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Table Of Contents  CertiGuide to Security+
 9  Chapter 2:  Communication Security (Domain 2.0; 20%)
      9  2.3  The Web
           9  2.3.4.2  ActiveX

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2.3.4.2  ActiveX
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2.3.4.4  Cookies
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2.3.4.3  Buffer Overflows
(Page 1 of 3)

We discussed buffer overflows earlier in section 1.4.12, on software exploitation. Now we look at this vulnerability in more detail.

A buffer overflow is a condition which occurs when a software program tries to copy too much data into too small an area in the computer’s memory (called a buffer), causing the data to fill up that area and proceed to overwrite other areas of memory that follow the original area. Generally it results from programmers making an incorrect (too small) assumption about how much data is being moved.

How Do They Work?

Computers move data back and forth in memory by means of variables, which are blocks of memory, each of which has a location in memory and a size. If you think of each variable as being a pitcher of a certain size and in a certain location on a table full of pitchers, a buffer overflow might look like a huge pitcher of orange juice being poured into a small one, and the overflow juice, which needs somewhere to go, accidentally seeping over the edge of the small pitcher into the pitcher next to it (the next variable in memory). If the pitcher next door originally held fine Australian red wine, and the overflow replaces, or “overwrites”, any or all of the wine with orange juice, the next person who tries to use that pitcher of wine is going to find an unpleasant surprise. Much the same thing happens with buffer overflows on a computer. The excess data overflows into adjacent areas of memory, overwriting what was there.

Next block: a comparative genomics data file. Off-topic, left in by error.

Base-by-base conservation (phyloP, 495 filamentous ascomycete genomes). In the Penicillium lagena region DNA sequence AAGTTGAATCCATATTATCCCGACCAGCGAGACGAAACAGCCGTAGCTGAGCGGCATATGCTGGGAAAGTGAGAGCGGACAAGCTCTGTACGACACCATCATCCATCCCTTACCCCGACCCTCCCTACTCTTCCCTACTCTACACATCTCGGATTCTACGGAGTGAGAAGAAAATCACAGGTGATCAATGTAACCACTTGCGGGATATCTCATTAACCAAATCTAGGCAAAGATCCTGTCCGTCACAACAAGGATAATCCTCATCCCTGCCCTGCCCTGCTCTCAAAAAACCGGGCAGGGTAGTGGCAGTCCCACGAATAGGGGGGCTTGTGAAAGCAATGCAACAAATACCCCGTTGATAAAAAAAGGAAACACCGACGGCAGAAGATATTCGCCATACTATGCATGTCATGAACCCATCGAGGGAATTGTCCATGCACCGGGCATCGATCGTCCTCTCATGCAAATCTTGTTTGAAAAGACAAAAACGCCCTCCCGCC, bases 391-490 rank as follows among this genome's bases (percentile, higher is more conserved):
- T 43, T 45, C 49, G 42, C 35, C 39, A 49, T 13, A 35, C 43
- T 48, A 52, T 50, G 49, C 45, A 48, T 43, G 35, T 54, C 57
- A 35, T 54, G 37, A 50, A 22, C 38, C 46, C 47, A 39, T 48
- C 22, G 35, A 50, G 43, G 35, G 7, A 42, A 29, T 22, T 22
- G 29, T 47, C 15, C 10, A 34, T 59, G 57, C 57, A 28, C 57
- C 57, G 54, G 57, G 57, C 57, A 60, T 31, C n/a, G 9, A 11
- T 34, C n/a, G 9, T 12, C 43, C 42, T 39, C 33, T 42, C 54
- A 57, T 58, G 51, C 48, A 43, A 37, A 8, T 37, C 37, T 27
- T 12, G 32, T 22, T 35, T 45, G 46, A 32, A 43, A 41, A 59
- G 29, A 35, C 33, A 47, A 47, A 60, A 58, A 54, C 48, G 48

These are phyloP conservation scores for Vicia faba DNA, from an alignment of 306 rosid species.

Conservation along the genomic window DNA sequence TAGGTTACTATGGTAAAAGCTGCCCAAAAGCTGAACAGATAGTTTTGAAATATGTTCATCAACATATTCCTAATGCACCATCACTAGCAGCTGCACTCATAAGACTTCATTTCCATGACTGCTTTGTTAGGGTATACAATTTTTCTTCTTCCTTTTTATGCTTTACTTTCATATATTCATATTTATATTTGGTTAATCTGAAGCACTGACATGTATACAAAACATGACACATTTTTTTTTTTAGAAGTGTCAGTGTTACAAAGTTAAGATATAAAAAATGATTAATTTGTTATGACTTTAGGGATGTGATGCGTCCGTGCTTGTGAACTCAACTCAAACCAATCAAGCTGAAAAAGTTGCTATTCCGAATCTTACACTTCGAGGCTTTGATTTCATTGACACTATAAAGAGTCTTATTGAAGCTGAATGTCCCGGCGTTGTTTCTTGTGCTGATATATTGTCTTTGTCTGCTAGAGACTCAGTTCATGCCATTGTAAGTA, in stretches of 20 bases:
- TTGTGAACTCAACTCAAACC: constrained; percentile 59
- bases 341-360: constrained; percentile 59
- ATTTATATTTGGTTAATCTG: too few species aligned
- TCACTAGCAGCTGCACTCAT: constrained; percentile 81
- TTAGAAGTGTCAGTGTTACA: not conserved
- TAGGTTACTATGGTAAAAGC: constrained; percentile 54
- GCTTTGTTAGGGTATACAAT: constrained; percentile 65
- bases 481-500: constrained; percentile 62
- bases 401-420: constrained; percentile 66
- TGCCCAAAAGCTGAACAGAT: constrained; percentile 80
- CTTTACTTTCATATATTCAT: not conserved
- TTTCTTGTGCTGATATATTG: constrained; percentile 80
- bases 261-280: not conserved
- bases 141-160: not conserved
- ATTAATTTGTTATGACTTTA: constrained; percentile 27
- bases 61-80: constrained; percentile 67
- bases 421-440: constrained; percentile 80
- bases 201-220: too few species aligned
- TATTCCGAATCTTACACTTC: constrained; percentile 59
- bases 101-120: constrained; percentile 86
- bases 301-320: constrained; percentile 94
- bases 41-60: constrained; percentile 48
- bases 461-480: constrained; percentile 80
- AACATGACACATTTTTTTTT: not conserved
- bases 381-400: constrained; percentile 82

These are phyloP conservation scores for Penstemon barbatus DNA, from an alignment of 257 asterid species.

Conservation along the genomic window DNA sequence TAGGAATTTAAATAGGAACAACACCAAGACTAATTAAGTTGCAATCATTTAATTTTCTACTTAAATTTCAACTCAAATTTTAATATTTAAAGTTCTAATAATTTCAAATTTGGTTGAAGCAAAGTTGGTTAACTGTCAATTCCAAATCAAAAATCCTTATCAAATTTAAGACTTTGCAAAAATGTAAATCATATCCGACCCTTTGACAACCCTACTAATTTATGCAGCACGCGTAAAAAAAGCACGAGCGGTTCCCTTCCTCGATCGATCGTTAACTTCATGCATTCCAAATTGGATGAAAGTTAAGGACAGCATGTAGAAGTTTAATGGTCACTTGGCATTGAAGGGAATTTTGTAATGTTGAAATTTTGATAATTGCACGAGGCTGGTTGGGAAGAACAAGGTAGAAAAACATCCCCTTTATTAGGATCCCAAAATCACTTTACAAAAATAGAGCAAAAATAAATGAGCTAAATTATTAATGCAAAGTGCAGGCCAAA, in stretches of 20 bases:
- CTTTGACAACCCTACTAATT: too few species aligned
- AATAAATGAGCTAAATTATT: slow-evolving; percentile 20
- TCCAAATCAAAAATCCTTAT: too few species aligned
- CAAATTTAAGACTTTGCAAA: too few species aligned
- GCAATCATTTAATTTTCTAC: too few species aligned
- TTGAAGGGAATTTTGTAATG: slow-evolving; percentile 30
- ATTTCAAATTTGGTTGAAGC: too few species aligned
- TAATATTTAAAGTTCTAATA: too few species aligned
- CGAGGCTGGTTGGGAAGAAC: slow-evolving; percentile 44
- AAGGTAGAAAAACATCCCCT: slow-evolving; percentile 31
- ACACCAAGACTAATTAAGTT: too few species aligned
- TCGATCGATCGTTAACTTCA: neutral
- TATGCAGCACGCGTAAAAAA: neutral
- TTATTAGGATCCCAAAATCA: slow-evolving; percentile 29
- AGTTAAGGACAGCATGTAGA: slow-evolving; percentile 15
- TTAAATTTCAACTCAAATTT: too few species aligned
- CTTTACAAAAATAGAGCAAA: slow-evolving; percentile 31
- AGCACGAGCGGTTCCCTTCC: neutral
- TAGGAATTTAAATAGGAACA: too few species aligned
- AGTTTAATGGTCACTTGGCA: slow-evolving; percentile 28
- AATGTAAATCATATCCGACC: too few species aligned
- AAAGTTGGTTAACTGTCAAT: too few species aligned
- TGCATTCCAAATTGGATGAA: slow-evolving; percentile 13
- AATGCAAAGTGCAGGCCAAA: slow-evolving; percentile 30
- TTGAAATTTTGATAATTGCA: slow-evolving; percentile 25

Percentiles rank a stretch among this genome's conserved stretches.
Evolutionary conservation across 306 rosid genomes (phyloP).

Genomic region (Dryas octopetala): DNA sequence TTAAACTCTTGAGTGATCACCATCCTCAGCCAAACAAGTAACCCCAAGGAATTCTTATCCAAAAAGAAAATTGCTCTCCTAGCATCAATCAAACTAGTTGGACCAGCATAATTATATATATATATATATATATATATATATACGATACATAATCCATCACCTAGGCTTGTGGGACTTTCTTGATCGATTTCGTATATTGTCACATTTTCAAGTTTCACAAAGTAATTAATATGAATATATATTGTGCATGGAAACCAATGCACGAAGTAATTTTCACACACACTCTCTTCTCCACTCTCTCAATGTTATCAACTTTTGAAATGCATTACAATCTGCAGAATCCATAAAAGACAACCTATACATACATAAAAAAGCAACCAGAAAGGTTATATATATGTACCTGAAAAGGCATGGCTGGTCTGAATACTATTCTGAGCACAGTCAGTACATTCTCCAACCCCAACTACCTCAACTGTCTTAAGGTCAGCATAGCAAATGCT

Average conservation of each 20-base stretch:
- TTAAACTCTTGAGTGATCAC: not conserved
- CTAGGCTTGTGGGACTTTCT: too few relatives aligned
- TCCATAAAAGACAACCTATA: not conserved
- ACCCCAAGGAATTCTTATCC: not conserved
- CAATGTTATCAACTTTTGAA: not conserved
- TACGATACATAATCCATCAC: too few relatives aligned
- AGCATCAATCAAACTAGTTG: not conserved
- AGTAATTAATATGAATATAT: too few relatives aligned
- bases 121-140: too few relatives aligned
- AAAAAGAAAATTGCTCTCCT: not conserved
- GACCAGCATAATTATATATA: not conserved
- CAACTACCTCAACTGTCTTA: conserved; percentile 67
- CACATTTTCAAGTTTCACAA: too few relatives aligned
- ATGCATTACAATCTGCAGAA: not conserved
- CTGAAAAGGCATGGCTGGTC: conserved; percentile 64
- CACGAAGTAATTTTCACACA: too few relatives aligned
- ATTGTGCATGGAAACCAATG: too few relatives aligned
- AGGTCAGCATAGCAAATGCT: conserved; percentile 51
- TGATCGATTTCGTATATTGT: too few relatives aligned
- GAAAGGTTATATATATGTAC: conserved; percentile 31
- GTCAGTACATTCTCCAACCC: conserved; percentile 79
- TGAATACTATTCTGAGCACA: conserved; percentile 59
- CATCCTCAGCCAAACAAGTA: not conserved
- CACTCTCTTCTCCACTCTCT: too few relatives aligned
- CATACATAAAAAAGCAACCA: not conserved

Since the previous contents of that memory were likely in use before it was overwritten, when the software program next accesses that memory, they’re going to find unexpected contents, which may cause the program to misbehave or even crash.

A more severe case of buffer overflow occurs when the excess data overflows not just the part of memory holding the program’s data, but also the part holding the program’s executable code. Program code works like a list of instructions. The computer goes through the list of instructions in order, performing each one on the list, just like you would when assembling a piece of IKEA furniture. If part of that list is overwritten by excess data from a buffer overflow, well, the computer doesn’t know any better, and it will continue to treat what’s there as a list of instructions, and try to follow them. If what’s there is random gobbledygook, the program will probably crash. If its carefully crafted gobbledygook that just happens to look exactly like the program code which would, for example, delete an important system file, it’ll do that too. The art of exploiting a buffer overflow, thus, requires knowledge of how to construct such sequences of instructions in computer machine language, as well as, knowledge of how to get those sequences to be executed.


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2.3.4.2  ActiveX
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